Several vaccines have been developed in recent months to combat the ongoing COVID-19 pandemic, caused by SARS-CoV-2. Whilst these have been effective in neutralising the initial SARS-CoV-2 virus, many variants have appeared across the globe. This is as a result of high transmission rates and error-prone viral replication, leading to high rates of mutation.
Whilst many of these mutations have little to no effect on the fitness and transmission rate of the virus, some do – this has led to several highly transmissible SARS-CoV-2 variants, including the B.1.1.7 variant initially identified in Kent, UK.
Highly transmissible SARS-CoV-2 variants have often convergently evolved to share a common alteration to their receptor binding domain (RBD): the N501Y mutation. This is a change at the 501 residue of the ACE2 binding receptor from N to Y, which has been found to increase the binding of the virus to cells and is therefore likely to be the cause of its enhanced transmission rate.
Figure 1. The 501 residue of the ACE2 binding receptor, located on the “Right Shoulder” of the protein, as analogised as a human torso. The 501 residue has changed from N to Y in variant strains of SARS-CoV-2.
This study investigated whether the B.1.1.7 variant was neutralised more or less effectively than the original viral strain using the most potent monoclonal antibodies identified by (Dejnirattisai et al., 2020), and by the currently rolled-out vaccines in the UK.
Utilising technology and laboratories from Instruct Centres UK, Diamond Light Source and STRUBI, the study determined that the majority of mAbs still bound the spike protein, unaffected by the N501Y mutation. However, some antibodies were dramatically affected, experiencing 78% and 100% reduction in binding in two cases.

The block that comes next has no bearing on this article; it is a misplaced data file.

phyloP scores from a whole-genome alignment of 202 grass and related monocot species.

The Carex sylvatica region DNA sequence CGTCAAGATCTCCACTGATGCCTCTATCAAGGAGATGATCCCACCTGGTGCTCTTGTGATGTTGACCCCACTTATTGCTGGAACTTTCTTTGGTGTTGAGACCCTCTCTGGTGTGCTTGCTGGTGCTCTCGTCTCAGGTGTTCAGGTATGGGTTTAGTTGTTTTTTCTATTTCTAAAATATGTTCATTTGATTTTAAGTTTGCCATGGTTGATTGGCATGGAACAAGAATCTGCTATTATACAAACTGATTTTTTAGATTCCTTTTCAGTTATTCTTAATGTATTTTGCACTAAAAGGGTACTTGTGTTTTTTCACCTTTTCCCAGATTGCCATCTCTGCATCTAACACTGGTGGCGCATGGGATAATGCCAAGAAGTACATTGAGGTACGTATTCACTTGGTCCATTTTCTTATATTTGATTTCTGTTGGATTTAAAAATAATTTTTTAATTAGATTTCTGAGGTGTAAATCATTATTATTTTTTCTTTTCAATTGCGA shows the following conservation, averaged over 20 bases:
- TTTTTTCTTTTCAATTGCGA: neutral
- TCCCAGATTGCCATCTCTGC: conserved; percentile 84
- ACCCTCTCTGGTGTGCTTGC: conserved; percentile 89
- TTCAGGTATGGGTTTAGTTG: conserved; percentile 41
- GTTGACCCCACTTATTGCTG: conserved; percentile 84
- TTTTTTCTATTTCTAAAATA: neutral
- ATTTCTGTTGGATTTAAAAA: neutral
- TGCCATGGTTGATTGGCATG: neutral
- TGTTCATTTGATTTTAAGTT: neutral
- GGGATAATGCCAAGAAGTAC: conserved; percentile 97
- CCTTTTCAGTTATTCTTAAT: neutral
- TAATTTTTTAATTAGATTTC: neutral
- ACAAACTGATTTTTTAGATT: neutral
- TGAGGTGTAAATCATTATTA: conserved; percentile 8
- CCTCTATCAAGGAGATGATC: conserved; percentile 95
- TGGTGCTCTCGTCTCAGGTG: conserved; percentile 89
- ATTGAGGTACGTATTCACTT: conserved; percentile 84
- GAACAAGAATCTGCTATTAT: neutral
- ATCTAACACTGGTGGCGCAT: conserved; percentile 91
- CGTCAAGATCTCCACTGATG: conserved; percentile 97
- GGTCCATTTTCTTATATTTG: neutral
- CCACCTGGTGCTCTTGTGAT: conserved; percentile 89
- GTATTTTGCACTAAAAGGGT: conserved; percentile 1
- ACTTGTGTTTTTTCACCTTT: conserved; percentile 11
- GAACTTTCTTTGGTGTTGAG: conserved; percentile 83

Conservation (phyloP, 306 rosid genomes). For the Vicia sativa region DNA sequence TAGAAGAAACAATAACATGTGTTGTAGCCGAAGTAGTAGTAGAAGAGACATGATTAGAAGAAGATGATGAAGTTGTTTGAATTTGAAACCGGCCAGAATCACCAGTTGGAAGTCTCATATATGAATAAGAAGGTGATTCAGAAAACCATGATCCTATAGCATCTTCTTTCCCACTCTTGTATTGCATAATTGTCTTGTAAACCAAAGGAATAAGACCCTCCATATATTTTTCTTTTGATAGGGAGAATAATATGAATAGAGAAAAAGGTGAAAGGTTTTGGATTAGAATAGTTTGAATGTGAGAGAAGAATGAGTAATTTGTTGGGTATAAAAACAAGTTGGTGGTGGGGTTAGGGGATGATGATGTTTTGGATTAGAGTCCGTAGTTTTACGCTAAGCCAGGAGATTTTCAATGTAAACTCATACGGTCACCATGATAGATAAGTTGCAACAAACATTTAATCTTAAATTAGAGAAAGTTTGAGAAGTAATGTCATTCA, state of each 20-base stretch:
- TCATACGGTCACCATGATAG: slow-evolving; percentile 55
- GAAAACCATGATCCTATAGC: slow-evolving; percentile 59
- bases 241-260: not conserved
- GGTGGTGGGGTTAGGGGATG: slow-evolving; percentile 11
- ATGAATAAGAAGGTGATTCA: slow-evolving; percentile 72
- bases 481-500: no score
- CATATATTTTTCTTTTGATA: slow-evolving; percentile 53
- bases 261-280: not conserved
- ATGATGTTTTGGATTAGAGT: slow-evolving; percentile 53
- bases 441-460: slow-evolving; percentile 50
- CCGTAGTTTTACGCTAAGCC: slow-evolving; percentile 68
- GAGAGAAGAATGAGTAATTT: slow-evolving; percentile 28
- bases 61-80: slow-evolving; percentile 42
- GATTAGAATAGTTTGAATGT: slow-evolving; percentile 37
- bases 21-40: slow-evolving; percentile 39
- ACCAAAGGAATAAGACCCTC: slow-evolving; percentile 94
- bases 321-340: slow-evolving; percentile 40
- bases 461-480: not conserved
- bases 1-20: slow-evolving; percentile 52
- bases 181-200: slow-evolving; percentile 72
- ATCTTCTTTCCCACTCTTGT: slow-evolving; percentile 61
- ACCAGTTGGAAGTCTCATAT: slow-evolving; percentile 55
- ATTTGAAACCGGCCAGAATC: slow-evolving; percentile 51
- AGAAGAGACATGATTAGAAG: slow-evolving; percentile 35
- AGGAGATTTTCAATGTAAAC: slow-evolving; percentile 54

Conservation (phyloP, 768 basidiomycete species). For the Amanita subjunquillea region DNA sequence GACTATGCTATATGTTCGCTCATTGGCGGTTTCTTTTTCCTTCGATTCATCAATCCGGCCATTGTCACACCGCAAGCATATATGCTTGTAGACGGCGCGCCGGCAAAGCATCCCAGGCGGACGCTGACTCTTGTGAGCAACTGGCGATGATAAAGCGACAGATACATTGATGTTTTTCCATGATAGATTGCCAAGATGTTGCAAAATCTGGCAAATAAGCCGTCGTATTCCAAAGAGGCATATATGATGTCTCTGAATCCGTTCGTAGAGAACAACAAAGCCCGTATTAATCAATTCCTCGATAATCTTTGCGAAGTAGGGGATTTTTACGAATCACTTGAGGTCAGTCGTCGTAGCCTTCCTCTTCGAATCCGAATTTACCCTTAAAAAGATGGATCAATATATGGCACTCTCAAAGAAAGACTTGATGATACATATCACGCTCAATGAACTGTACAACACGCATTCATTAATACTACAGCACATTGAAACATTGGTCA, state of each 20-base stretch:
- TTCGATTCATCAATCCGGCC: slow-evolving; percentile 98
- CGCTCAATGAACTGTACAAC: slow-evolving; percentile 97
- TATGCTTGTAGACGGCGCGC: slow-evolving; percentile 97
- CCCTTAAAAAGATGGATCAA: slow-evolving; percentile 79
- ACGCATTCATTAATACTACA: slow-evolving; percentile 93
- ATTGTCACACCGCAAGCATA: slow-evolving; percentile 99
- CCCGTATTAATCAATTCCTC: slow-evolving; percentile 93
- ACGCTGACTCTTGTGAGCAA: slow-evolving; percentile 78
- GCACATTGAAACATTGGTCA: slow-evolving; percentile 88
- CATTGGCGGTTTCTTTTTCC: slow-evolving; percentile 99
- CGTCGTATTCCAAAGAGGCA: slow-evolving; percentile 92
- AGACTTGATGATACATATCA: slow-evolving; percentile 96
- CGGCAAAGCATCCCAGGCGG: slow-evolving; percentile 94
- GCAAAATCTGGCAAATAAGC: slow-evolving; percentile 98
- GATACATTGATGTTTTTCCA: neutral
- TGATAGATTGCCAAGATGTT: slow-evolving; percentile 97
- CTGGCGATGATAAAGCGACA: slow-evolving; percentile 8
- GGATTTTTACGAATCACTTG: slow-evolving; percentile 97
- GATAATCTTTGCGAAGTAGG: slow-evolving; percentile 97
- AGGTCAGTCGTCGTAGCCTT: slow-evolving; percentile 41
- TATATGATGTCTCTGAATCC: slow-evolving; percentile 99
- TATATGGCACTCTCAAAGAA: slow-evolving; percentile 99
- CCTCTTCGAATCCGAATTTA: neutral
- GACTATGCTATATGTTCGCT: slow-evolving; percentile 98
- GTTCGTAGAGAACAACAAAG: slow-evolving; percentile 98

In addition, neutralisation of the B.1.1.7 variant was tested using convalescent sera from patients immunised with current UK vaccines, produced by Oxford-AstraZeneca and by Pfizer. The convalescent plasma, taken from patients between 4-9 weeks from infection with the original strain, showed reduced neutralisation efficiency against the B.1.1.7 variant of 2.9-fold.
Similarly, vaccines raised against the original strain were less effective in protecting against the B.1.1.7 variant, although some viral neutralisation was still achieved. For convalescent plasma taken from patients infected with the B.1.1.7 variant, there was no significant difference in efficacy against the B.1.1.7 variant compared to the original strain.
In summary, this study found that the B.1.1.7 variant is more transmissible than the original strain, and that binding by antibodies (and hence neutralisation) in people infected with the original viral strain is affected. However, the vaccines currently in place in the UK, as well as antibodies built up by those who have recovered from the original strain, will neutralise the B.1.1.7 variant if present at slightly higher concentrations.
Read the full article: Supasa, P., Zhou, D., Dejnirattisai, W. et al. Reduced neutralization of SARS-CoV-2 B.1.1.7 variant by convalescent and vaccine sera. Cell (2021). DOI:https://doi.org/10.1016/j.cell.2021.02.033